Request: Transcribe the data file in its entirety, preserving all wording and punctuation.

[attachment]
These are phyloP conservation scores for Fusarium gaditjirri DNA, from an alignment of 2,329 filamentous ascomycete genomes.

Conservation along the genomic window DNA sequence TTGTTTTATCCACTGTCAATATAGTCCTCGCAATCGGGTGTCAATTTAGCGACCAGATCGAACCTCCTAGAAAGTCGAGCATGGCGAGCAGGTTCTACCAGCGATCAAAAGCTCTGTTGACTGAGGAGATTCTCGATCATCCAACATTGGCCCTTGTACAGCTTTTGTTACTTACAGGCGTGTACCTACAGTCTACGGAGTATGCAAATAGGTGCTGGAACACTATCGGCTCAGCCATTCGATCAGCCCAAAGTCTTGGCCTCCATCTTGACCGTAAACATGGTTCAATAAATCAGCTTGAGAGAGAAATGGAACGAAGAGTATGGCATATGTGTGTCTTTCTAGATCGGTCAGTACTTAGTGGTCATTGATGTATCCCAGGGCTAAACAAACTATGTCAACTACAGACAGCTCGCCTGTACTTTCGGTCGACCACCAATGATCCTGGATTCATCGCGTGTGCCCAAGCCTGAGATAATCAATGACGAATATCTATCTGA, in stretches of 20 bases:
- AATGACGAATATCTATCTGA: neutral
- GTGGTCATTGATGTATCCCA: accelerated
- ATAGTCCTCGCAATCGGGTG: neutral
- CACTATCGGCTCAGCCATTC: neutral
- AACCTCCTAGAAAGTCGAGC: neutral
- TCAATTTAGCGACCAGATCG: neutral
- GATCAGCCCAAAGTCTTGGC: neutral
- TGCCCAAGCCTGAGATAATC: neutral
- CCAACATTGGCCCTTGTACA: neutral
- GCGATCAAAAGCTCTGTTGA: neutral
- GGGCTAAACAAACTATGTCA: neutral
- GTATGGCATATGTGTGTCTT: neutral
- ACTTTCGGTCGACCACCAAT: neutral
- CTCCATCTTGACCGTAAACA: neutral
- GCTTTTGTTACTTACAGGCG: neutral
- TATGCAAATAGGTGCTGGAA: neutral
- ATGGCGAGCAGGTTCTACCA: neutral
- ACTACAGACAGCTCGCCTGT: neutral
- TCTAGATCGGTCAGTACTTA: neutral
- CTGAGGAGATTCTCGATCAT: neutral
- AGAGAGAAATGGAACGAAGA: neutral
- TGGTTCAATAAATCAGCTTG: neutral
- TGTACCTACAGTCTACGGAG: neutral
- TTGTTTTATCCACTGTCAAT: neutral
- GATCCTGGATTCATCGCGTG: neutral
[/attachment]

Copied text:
These are phyloP conservation scores for Fusarium gaditjirri DNA, from an alignment of 2,329 filamentous ascomycete genomes.

Conservation along the genomic window DNA sequence TTGTTTTATCCACTGTCAATATAGTCCTCGCAATCGGGTGTCAATTTAGCGACCAGATCGAACCTCCTAGAAAGTCGAGCATGGCGAGCAGGTTCTACCAGCGATCAAAAGCTCTGTTGACTGAGGAGATTCTCGATCATCCAACATTGGCCCTTGTACAGCTTTTGTTACTTACAGGCGTGTACCTACAGTCTACGGAGTATGCAAATAGGTGCTGGAACACTATCGGCTCAGCCATTCGATCAGCCCAAAGTCTTGGCCTCCATCTTGACCGTAAACATGGTTCAATAAATCAGCTTGAGAGAGAAATGGAACGAAGAGTATGGCATATGTGTGTCTTTCTAGATCGGTCAGTACTTAGTGGTCATTGATGTATCCCAGGGCTAAACAAACTATGTCAACTACAGACAGCTCGCCTGTACTTTCGGTCGACCACCAATGATCCTGGATTCATCGCGTGTGCCCAAGCCTGAGATAATCAATGACGAATATCTATCTGA, in stretches of 20 bases:
- AATGACGAATATCTATCTGA: neutral
- GTGGTCATTGATGTATCCCA: accelerated
- ATAGTCCTCGCAATCGGGTG: neutral
- CACTATCGGCTCAGCCATTC: neutral
- AACCTCCTAGAAAGTCGAGC: neutral
- TCAATTTAGCGACCAGATCG: neutral
- GATCAGCCCAAAGTCTTGGC: neutral
- TGCCCAAGCCTGAGATAATC: neutral
- CCAACATTGGCCCTTGTACA: neutral
- GCGATCAAAAGCTCTGTTGA: neutral
- GGGCTAAACAAACTATGTCA: neutral
- GTATGGCATATGTGTGTCTT: neutral
- ACTTTCGGTCGACCACCAAT: neutral
- CTCCATCTTGACCGTAAACA: neutral
- GCTTTTGTTACTTACAGGCG: neutral
- TATGCAAATAGGTGCTGGAA: neutral
- ATGGCGAGCAGGTTCTACCA: neutral
- ACTACAGACAGCTCGCCTGT: neutral
- TCTAGATCGGTCAGTACTTA: neutral
- CTGAGGAGATTCTCGATCAT: neutral
- AGAGAGAAATGGAACGAAGA: neutral
- TGGTTCAATAAATCAGCTTG: neutral
- TGTACCTACAGTCTACGGAG: neutral
- TTGTTTTATCCACTGTCAAT: neutral
- GATCCTGGATTCATCGCGTG: neutral